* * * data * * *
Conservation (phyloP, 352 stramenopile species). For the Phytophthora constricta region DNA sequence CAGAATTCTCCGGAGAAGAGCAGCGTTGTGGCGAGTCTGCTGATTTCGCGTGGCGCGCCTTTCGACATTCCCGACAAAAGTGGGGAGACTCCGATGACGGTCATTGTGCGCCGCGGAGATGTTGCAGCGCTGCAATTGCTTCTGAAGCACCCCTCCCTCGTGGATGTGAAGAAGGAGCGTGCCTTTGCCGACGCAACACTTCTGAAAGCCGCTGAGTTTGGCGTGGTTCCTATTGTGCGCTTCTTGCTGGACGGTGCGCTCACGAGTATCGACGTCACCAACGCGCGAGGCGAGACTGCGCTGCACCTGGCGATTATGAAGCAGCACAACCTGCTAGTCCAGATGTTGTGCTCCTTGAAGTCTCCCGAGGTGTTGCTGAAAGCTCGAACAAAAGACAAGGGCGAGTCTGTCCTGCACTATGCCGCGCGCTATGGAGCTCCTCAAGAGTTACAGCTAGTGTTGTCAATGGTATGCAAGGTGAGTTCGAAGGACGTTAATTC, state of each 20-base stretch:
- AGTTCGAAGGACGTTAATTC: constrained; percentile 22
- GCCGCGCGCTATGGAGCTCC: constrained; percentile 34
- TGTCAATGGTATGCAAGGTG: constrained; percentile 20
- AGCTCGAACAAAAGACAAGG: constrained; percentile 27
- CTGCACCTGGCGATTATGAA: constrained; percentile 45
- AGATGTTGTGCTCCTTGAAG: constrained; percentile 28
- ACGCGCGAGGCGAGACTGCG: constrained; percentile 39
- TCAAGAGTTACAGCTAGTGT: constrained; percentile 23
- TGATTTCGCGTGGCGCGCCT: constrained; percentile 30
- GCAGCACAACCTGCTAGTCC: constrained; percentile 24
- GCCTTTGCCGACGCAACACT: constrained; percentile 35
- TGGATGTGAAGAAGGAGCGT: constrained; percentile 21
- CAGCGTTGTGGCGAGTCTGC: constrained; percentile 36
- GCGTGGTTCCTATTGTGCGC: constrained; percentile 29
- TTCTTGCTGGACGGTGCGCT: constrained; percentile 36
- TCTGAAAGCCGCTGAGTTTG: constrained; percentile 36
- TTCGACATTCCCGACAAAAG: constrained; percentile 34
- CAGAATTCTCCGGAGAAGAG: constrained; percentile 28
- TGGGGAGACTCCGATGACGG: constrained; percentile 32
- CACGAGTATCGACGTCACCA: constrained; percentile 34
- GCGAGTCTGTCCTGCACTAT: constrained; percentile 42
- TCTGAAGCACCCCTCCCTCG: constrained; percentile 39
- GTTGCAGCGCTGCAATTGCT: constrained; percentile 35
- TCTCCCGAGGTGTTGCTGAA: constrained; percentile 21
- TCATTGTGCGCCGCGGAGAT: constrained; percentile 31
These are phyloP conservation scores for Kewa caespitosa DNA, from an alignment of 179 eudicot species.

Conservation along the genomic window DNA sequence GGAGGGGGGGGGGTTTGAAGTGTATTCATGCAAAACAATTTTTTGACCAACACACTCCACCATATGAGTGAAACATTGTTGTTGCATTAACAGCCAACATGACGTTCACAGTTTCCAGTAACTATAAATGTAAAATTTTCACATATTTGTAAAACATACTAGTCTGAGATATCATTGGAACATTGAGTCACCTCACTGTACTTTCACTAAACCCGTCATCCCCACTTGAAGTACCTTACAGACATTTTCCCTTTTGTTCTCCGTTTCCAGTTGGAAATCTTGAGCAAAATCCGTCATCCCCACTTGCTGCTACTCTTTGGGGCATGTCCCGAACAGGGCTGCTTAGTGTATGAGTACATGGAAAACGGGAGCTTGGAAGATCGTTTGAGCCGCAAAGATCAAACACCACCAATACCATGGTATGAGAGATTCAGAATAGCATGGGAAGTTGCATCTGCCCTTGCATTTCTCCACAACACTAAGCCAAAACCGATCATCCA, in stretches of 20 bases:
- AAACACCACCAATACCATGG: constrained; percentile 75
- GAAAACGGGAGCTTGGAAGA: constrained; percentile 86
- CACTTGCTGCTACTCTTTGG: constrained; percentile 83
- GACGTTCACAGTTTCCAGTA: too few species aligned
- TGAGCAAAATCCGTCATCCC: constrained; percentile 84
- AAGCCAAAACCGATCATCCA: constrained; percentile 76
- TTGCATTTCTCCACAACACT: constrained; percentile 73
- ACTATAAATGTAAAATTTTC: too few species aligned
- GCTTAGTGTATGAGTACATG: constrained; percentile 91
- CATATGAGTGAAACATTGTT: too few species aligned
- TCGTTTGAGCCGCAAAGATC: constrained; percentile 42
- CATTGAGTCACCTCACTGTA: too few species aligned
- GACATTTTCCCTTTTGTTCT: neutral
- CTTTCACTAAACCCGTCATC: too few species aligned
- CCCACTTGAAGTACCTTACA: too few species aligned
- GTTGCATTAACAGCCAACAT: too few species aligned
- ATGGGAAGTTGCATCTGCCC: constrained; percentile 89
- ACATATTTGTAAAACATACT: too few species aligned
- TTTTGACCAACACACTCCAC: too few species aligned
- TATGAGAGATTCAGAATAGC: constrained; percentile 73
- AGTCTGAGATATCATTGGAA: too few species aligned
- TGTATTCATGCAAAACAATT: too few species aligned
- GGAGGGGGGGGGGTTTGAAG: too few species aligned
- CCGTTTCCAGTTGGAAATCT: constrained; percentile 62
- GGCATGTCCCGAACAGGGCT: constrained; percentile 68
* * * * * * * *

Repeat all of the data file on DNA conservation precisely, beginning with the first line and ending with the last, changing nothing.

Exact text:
Conservation (phyloP, 352 stramenopile species). For the Phytophthora constricta region DNA sequence CAGAATTCTCCGGAGAAGAGCAGCGTTGTGGCGAGTCTGCTGATTTCGCGTGGCGCGCCTTTCGACATTCCCGACAAAAGTGGGGAGACTCCGATGACGGTCATTGTGCGCCGCGGAGATGTTGCAGCGCTGCAATTGCTTCTGAAGCACCCCTCCCTCGTGGATGTGAAGAAGGAGCGTGCCTTTGCCGACGCAACACTTCTGAAAGCCGCTGAGTTTGGCGTGGTTCCTATTGTGCGCTTCTTGCTGGACGGTGCGCTCACGAGTATCGACGTCACCAACGCGCGAGGCGAGACTGCGCTGCACCTGGCGATTATGAAGCAGCACAACCTGCTAGTCCAGATGTTGTGCTCCTTGAAGTCTCCCGAGGTGTTGCTGAAAGCTCGAACAAAAGACAAGGGCGAGTCTGTCCTGCACTATGCCGCGCGCTATGGAGCTCCTCAAGAGTTACAGCTAGTGTTGTCAATGGTATGCAAGGTGAGTTCGAAGGACGTTAATTC, state of each 20-base stretch:
- AGTTCGAAGGACGTTAATTC: constrained; percentile 22
- GCCGCGCGCTATGGAGCTCC: constrained; percentile 34
- TGTCAATGGTATGCAAGGTG: constrained; percentile 20
- AGCTCGAACAAAAGACAAGG: constrained; percentile 27
- CTGCACCTGGCGATTATGAA: constrained; percentile 45
- AGATGTTGTGCTCCTTGAAG: constrained; percentile 28
- ACGCGCGAGGCGAGACTGCG: constrained; percentile 39
- TCAAGAGTTACAGCTAGTGT: constrained; percentile 23
- TGATTTCGCGTGGCGCGCCT: constrained; percentile 30
- GCAGCACAACCTGCTAGTCC: constrained; percentile 24
- GCCTTTGCCGACGCAACACT: constrained; percentile 35
- TGGATGTGAAGAAGGAGCGT: constrained; percentile 21
- CAGCGTTGTGGCGAGTCTGC: constrained; percentile 36
- GCGTGGTTCCTATTGTGCGC: constrained; percentile 29
- TTCTTGCTGGACGGTGCGCT: constrained; percentile 36
- TCTGAAAGCCGCTGAGTTTG: constrained; percentile 36
- TTCGACATTCCCGACAAAAG: constrained; percentile 34
- CAGAATTCTCCGGAGAAGAG: constrained; percentile 28
- TGGGGAGACTCCGATGACGG: constrained; percentile 32
- CACGAGTATCGACGTCACCA: constrained; percentile 34
- GCGAGTCTGTCCTGCACTAT: constrained; percentile 42
- TCTGAAGCACCCCTCCCTCG: constrained; percentile 39
- GTTGCAGCGCTGCAATTGCT: constrained; percentile 35
- TCTCCCGAGGTGTTGCTGAA: constrained; percentile 21
- TCATTGTGCGCCGCGGAGAT: constrained; percentile 31
These are phyloP conservation scores for Kewa caespitosa DNA, from an alignment of 179 eudicot species.

Conservation along the genomic window DNA sequence GGAGGGGGGGGGGTTTGAAGTGTATTCATGCAAAACAATTTTTTGACCAACACACTCCACCATATGAGTGAAACATTGTTGTTGCATTAACAGCCAACATGACGTTCACAGTTTCCAGTAACTATAAATGTAAAATTTTCACATATTTGTAAAACATACTAGTCTGAGATATCATTGGAACATTGAGTCACCTCACTGTACTTTCACTAAACCCGTCATCCCCACTTGAAGTACCTTACAGACATTTTCCCTTTTGTTCTCCGTTTCCAGTTGGAAATCTTGAGCAAAATCCGTCATCCCCACTTGCTGCTACTCTTTGGGGCATGTCCCGAACAGGGCTGCTTAGTGTATGAGTACATGGAAAACGGGAGCTTGGAAGATCGTTTGAGCCGCAAAGATCAAACACCACCAATACCATGGTATGAGAGATTCAGAATAGCATGGGAAGTTGCATCTGCCCTTGCATTTCTCCACAACACTAAGCCAAAACCGATCATCCA, in stretches of 20 bases:
- AAACACCACCAATACCATGG: constrained; percentile 75
- GAAAACGGGAGCTTGGAAGA: constrained; percentile 86
- CACTTGCTGCTACTCTTTGG: constrained; percentile 83
- GACGTTCACAGTTTCCAGTA: too few species aligned
- TGAGCAAAATCCGTCATCCC: constrained; percentile 84
- AAGCCAAAACCGATCATCCA: constrained; percentile 76
- TTGCATTTCTCCACAACACT: constrained; percentile 73
- ACTATAAATGTAAAATTTTC: too few species aligned
- GCTTAGTGTATGAGTACATG: constrained; percentile 91
- CATATGAGTGAAACATTGTT: too few species aligned
- TCGTTTGAGCCGCAAAGATC: constrained; percentile 42
- CATTGAGTCACCTCACTGTA: too few species aligned
- GACATTTTCCCTTTTGTTCT: neutral
- CTTTCACTAAACCCGTCATC: too few species aligned
- CCCACTTGAAGTACCTTACA: too few species aligned
- GTTGCATTAACAGCCAACAT: too few species aligned
- ATGGGAAGTTGCATCTGCCC: constrained; percentile 89
- ACATATTTGTAAAACATACT: too few species aligned
- TTTTGACCAACACACTCCAC: too few species aligned
- TATGAGAGATTCAGAATAGC: constrained; percentile 73
- AGTCTGAGATATCATTGGAA: too few species aligned
- TGTATTCATGCAAAACAATT: too few species aligned
- GGAGGGGGGGGGGTTTGAAG: too few species aligned
- CCGTTTCCAGTTGGAAATCT: constrained; percentile 62
- GGCATGTCCCGAACAGGGCT: constrained; percentile 68